Changing the Way We Think About Cultures
By Indira Fayson
My family moved to a community that is predominantly white. This was a big difference from my previous neighborhood. At my old house, we lived around people who came from all over the world. I’m biracial with African American and Indian heritage. This means I have a unique background. The children at our elementary school lacked an understanding of people’s cultures, which is why people treated my sister and me differently.
I brought homemade lunches that had curry, paprika, turmeric and other aromatic Indian spices in my thermos. I could never understand why people made fun of our food or clothing. I always thought that the food we ate was bold, spicy, and delicious. My sister liked to wear an Indian accessory called a bindi. I thought her bindi was pretty, with the different colors and designs. But she was teased. People said she looked stupid. They said it was weird to wear a sticker on her forehead. What they didn’t know is that it means third eye.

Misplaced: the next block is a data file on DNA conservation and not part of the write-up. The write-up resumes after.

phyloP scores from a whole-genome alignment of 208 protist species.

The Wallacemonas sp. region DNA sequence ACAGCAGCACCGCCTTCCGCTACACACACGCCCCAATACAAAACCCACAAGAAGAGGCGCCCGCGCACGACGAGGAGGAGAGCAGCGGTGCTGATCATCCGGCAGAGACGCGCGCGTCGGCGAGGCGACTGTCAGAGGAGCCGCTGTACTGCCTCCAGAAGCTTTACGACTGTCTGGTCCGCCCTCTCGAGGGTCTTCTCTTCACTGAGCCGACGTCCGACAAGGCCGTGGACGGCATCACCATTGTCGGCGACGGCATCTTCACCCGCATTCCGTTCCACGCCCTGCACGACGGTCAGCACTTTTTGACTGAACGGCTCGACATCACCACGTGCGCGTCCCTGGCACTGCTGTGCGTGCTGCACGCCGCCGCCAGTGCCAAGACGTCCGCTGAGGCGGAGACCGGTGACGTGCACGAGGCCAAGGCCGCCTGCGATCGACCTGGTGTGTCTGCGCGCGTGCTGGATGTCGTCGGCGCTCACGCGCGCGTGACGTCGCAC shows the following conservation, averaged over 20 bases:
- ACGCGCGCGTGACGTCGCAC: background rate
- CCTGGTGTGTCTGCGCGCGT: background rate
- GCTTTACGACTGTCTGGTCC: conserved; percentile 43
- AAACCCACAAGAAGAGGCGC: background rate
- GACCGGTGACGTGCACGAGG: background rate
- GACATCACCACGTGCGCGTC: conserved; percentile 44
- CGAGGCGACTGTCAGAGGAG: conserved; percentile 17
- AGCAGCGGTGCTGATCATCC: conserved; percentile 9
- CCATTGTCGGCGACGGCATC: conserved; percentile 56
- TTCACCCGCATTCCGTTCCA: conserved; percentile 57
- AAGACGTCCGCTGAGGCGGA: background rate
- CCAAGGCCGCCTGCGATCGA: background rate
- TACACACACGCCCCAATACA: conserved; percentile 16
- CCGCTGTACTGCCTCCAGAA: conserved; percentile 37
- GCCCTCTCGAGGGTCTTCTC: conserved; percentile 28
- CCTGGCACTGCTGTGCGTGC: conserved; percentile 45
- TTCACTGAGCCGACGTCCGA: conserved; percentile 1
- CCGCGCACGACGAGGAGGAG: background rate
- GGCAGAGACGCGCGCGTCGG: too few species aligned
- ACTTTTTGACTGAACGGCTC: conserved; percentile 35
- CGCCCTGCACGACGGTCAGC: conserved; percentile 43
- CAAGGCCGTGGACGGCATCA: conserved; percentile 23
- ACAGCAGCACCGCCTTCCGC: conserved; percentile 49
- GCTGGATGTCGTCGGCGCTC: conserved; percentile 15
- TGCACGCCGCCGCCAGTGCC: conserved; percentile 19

For two years, I never told my parents anything, but when I got to fifth grade, I had enough. I told my parents how I felt, and they told me that I just have to ignore the nasty comments others say.
My mom one day came up with an idea. She said that we could make something that educates children about different cultures. I thought that was a great idea, and that’s how the Culture Corner came to be.
I wrote a proposal to my principal asking if I could make a Culture Corner for the school. She decided that it would be a great idea, and I quickly got to work. The Culture Corner would be a bulletin board that had posters giving information about certain cultures. During a rally one morning, my principal announced that we were going to have a Culture Corner and that everyone could participate. People brought in posters explaining their cultures. I learned a lot about different cultures, from Mexico, to Germany, to India.
Although in the beginning we had a slow start, this year, my sister took over the Culture Corner, and now everyone participates in it. Ever since the Culture Corner, I hear good comments about it. My sister told me that she hasn’t been teased since I made the Culture Corner. I am glad to leave it in my sister’s hands, and I know that in the years to come, the Culture Corner will still be a known legacy.
Sixth grader Indira Fayson, John Poole Middle School, Montgomery County, deals with cultural ignorance at her school in an innovative way.